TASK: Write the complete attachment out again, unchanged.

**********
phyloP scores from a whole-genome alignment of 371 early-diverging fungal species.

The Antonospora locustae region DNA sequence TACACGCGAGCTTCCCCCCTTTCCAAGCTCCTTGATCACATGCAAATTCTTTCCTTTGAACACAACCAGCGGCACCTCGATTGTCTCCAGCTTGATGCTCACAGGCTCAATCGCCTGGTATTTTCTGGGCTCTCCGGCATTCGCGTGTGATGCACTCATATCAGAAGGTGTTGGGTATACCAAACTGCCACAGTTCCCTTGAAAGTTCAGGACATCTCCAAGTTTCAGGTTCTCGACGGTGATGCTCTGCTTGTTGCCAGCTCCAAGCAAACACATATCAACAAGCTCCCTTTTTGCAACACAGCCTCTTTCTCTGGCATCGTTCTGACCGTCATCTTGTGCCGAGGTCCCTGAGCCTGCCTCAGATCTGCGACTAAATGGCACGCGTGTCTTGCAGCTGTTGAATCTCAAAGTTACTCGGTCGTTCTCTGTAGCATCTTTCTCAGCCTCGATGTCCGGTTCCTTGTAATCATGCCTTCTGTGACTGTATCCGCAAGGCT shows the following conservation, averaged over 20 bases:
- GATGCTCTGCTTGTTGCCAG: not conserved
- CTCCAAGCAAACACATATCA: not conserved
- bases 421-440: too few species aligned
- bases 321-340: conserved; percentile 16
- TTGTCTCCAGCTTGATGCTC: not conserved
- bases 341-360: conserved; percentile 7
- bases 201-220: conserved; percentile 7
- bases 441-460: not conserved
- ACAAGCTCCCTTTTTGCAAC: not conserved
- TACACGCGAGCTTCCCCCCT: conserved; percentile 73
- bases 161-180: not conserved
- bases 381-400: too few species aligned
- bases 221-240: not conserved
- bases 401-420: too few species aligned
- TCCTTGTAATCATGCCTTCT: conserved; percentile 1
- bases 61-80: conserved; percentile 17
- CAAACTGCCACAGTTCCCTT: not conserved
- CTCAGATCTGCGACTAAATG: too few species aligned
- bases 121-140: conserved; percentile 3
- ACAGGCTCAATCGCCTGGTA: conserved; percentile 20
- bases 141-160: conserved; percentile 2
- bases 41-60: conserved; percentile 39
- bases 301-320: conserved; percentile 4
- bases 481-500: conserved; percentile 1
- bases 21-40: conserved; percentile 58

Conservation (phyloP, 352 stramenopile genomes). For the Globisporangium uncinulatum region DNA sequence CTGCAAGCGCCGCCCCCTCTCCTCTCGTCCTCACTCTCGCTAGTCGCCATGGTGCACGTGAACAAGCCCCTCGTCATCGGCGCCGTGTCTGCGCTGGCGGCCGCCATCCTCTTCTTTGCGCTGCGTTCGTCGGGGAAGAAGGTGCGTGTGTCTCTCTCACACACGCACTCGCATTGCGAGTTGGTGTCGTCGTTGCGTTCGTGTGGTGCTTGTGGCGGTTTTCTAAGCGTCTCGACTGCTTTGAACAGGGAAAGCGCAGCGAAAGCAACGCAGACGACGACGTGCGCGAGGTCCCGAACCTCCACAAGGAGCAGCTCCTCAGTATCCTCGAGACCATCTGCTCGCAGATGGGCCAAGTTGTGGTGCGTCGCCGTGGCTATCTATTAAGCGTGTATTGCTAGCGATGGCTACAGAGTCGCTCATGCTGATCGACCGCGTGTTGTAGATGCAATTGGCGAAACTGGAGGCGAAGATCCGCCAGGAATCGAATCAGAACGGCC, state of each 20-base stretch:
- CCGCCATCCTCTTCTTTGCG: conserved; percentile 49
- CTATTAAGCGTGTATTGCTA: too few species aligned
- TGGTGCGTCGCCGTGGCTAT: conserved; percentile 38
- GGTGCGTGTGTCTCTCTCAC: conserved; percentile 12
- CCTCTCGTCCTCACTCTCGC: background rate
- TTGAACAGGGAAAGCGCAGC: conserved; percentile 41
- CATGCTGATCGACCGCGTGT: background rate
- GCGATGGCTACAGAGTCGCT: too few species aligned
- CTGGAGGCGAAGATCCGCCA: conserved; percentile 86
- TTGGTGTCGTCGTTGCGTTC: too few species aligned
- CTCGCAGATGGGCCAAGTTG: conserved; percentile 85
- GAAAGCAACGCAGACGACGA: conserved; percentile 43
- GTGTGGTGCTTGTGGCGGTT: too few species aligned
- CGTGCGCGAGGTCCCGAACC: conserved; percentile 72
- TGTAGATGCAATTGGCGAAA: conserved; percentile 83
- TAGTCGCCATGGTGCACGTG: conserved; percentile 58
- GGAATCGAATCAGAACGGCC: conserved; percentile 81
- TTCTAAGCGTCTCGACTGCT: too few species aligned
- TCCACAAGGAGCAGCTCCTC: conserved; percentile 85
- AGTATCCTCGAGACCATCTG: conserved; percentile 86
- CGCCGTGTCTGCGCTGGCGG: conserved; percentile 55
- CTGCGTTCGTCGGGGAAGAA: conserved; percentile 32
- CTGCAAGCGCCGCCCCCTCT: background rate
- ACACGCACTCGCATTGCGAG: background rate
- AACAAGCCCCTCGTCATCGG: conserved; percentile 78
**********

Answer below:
phyloP scores from a whole-genome alignment of 371 early-diverging fungal species.

The Antonospora locustae region DNA sequence TACACGCGAGCTTCCCCCCTTTCCAAGCTCCTTGATCACATGCAAATTCTTTCCTTTGAACACAACCAGCGGCACCTCGATTGTCTCCAGCTTGATGCTCACAGGCTCAATCGCCTGGTATTTTCTGGGCTCTCCGGCATTCGCGTGTGATGCACTCATATCAGAAGGTGTTGGGTATACCAAACTGCCACAGTTCCCTTGAAAGTTCAGGACATCTCCAAGTTTCAGGTTCTCGACGGTGATGCTCTGCTTGTTGCCAGCTCCAAGCAAACACATATCAACAAGCTCCCTTTTTGCAACACAGCCTCTTTCTCTGGCATCGTTCTGACCGTCATCTTGTGCCGAGGTCCCTGAGCCTGCCTCAGATCTGCGACTAAATGGCACGCGTGTCTTGCAGCTGTTGAATCTCAAAGTTACTCGGTCGTTCTCTGTAGCATCTTTCTCAGCCTCGATGTCCGGTTCCTTGTAATCATGCCTTCTGTGACTGTATCCGCAAGGCT shows the following conservation, averaged over 20 bases:
- GATGCTCTGCTTGTTGCCAG: not conserved
- CTCCAAGCAAACACATATCA: not conserved
- bases 421-440: too few species aligned
- bases 321-340: conserved; percentile 16
- TTGTCTCCAGCTTGATGCTC: not conserved
- bases 341-360: conserved; percentile 7
- bases 201-220: conserved; percentile 7
- bases 441-460: not conserved
- ACAAGCTCCCTTTTTGCAAC: not conserved
- TACACGCGAGCTTCCCCCCT: conserved; percentile 73
- bases 161-180: not conserved
- bases 381-400: too few species aligned
- bases 221-240: not conserved
- bases 401-420: too few species aligned
- TCCTTGTAATCATGCCTTCT: conserved; percentile 1
- bases 61-80: conserved; percentile 17
- CAAACTGCCACAGTTCCCTT: not conserved
- CTCAGATCTGCGACTAAATG: too few species aligned
- bases 121-140: conserved; percentile 3
- ACAGGCTCAATCGCCTGGTA: conserved; percentile 20
- bases 141-160: conserved; percentile 2
- bases 41-60: conserved; percentile 39
- bases 301-320: conserved; percentile 4
- bases 481-500: conserved; percentile 1
- bases 21-40: conserved; percentile 58

Conservation (phyloP, 352 stramenopile genomes). For the Globisporangium uncinulatum region DNA sequence CTGCAAGCGCCGCCCCCTCTCCTCTCGTCCTCACTCTCGCTAGTCGCCATGGTGCACGTGAACAAGCCCCTCGTCATCGGCGCCGTGTCTGCGCTGGCGGCCGCCATCCTCTTCTTTGCGCTGCGTTCGTCGGGGAAGAAGGTGCGTGTGTCTCTCTCACACACGCACTCGCATTGCGAGTTGGTGTCGTCGTTGCGTTCGTGTGGTGCTTGTGGCGGTTTTCTAAGCGTCTCGACTGCTTTGAACAGGGAAAGCGCAGCGAAAGCAACGCAGACGACGACGTGCGCGAGGTCCCGAACCTCCACAAGGAGCAGCTCCTCAGTATCCTCGAGACCATCTGCTCGCAGATGGGCCAAGTTGTGGTGCGTCGCCGTGGCTATCTATTAAGCGTGTATTGCTAGCGATGGCTACAGAGTCGCTCATGCTGATCGACCGCGTGTTGTAGATGCAATTGGCGAAACTGGAGGCGAAGATCCGCCAGGAATCGAATCAGAACGGCC, state of each 20-base stretch:
- CCGCCATCCTCTTCTTTGCG: conserved; percentile 49
- CTATTAAGCGTGTATTGCTA: too few species aligned
- TGGTGCGTCGCCGTGGCTAT: conserved; percentile 38
- GGTGCGTGTGTCTCTCTCAC: conserved; percentile 12
- CCTCTCGTCCTCACTCTCGC: background rate
- TTGAACAGGGAAAGCGCAGC: conserved; percentile 41
- CATGCTGATCGACCGCGTGT: background rate
- GCGATGGCTACAGAGTCGCT: too few species aligned
- CTGGAGGCGAAGATCCGCCA: conserved; percentile 86
- TTGGTGTCGTCGTTGCGTTC: too few species aligned
- CTCGCAGATGGGCCAAGTTG: conserved; percentile 85
- GAAAGCAACGCAGACGACGA: conserved; percentile 43
- GTGTGGTGCTTGTGGCGGTT: too few species aligned
- CGTGCGCGAGGTCCCGAACC: conserved; percentile 72
- TGTAGATGCAATTGGCGAAA: conserved; percentile 83
- TAGTCGCCATGGTGCACGTG: conserved; percentile 58
- GGAATCGAATCAGAACGGCC: conserved; percentile 81
- TTCTAAGCGTCTCGACTGCT: too few species aligned
- TCCACAAGGAGCAGCTCCTC: conserved; percentile 85
- AGTATCCTCGAGACCATCTG: conserved; percentile 86
- CGCCGTGTCTGCGCTGGCGG: conserved; percentile 55
- CTGCGTTCGTCGGGGAAGAA: conserved; percentile 32
- CTGCAAGCGCCGCCCCCTCT: background rate
- ACACGCACTCGCATTGCGAG: background rate
- AACAAGCCCCTCGTCATCGG: conserved; percentile 78